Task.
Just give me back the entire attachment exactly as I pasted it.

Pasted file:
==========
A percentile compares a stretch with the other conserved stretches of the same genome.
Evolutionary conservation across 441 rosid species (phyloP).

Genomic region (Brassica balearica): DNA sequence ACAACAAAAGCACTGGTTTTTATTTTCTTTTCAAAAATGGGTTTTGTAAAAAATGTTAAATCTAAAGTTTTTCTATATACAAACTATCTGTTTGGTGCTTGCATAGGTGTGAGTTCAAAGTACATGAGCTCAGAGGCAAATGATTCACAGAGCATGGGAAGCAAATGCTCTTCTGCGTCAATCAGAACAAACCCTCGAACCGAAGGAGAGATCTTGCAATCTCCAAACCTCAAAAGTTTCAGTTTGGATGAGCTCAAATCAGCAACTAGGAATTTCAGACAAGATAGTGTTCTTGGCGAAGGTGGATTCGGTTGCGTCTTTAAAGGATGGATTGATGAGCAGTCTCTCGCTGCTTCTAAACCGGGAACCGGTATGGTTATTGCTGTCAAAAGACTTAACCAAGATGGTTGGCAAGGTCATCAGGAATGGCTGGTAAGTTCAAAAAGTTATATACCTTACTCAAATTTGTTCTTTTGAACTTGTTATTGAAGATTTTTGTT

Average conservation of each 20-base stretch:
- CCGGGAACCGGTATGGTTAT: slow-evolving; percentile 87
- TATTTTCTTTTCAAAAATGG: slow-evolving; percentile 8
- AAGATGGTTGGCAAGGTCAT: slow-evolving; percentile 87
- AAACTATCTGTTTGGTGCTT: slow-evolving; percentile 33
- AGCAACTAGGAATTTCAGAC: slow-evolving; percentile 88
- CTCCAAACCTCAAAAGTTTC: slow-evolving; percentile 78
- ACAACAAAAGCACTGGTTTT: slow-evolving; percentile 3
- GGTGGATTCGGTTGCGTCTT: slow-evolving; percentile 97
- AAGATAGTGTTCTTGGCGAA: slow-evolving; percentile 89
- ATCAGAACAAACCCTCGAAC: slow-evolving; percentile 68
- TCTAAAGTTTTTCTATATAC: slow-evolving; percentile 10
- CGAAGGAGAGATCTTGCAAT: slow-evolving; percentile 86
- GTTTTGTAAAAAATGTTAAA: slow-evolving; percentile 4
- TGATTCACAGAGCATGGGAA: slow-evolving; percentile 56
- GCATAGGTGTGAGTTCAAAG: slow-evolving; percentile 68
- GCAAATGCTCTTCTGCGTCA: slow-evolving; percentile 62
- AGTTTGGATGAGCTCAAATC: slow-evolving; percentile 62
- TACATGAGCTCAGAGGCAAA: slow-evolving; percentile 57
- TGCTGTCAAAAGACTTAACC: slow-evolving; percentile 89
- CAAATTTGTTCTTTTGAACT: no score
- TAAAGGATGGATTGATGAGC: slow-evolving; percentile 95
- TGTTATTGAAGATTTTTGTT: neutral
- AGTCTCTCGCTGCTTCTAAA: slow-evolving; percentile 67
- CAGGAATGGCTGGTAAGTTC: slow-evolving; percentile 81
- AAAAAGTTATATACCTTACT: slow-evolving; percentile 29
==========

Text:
A percentile compares a stretch with the other conserved stretches of the same genome.
Evolutionary conservation across 441 rosid species (phyloP).

Genomic region (Brassica balearica): DNA sequence ACAACAAAAGCACTGGTTTTTATTTTCTTTTCAAAAATGGGTTTTGTAAAAAATGTTAAATCTAAAGTTTTTCTATATACAAACTATCTGTTTGGTGCTTGCATAGGTGTGAGTTCAAAGTACATGAGCTCAGAGGCAAATGATTCACAGAGCATGGGAAGCAAATGCTCTTCTGCGTCAATCAGAACAAACCCTCGAACCGAAGGAGAGATCTTGCAATCTCCAAACCTCAAAAGTTTCAGTTTGGATGAGCTCAAATCAGCAACTAGGAATTTCAGACAAGATAGTGTTCTTGGCGAAGGTGGATTCGGTTGCGTCTTTAAAGGATGGATTGATGAGCAGTCTCTCGCTGCTTCTAAACCGGGAACCGGTATGGTTATTGCTGTCAAAAGACTTAACCAAGATGGTTGGCAAGGTCATCAGGAATGGCTGGTAAGTTCAAAAAGTTATATACCTTACTCAAATTTGTTCTTTTGAACTTGTTATTGAAGATTTTTGTT

Average conservation of each 20-base stretch:
- CCGGGAACCGGTATGGTTAT: slow-evolving; percentile 87
- TATTTTCTTTTCAAAAATGG: slow-evolving; percentile 8
- AAGATGGTTGGCAAGGTCAT: slow-evolving; percentile 87
- AAACTATCTGTTTGGTGCTT: slow-evolving; percentile 33
- AGCAACTAGGAATTTCAGAC: slow-evolving; percentile 88
- CTCCAAACCTCAAAAGTTTC: slow-evolving; percentile 78
- ACAACAAAAGCACTGGTTTT: slow-evolving; percentile 3
- GGTGGATTCGGTTGCGTCTT: slow-evolving; percentile 97
- AAGATAGTGTTCTTGGCGAA: slow-evolving; percentile 89
- ATCAGAACAAACCCTCGAAC: slow-evolving; percentile 68
- TCTAAAGTTTTTCTATATAC: slow-evolving; percentile 10
- CGAAGGAGAGATCTTGCAAT: slow-evolving; percentile 86
- GTTTTGTAAAAAATGTTAAA: slow-evolving; percentile 4
- TGATTCACAGAGCATGGGAA: slow-evolving; percentile 56
- GCATAGGTGTGAGTTCAAAG: slow-evolving; percentile 68
- GCAAATGCTCTTCTGCGTCA: slow-evolving; percentile 62
- AGTTTGGATGAGCTCAAATC: slow-evolving; percentile 62
- TACATGAGCTCAGAGGCAAA: slow-evolving; percentile 57
- TGCTGTCAAAAGACTTAACC: slow-evolving; percentile 89
- CAAATTTGTTCTTTTGAACT: no score
- TAAAGGATGGATTGATGAGC: slow-evolving; percentile 95
- TGTTATTGAAGATTTTTGTT: neutral
- AGTCTCTCGCTGCTTCTAAA: slow-evolving; percentile 67
- CAGGAATGGCTGGTAAGTTC: slow-evolving; percentile 81
- AAAAAGTTATATACCTTACT: slow-evolving; percentile 29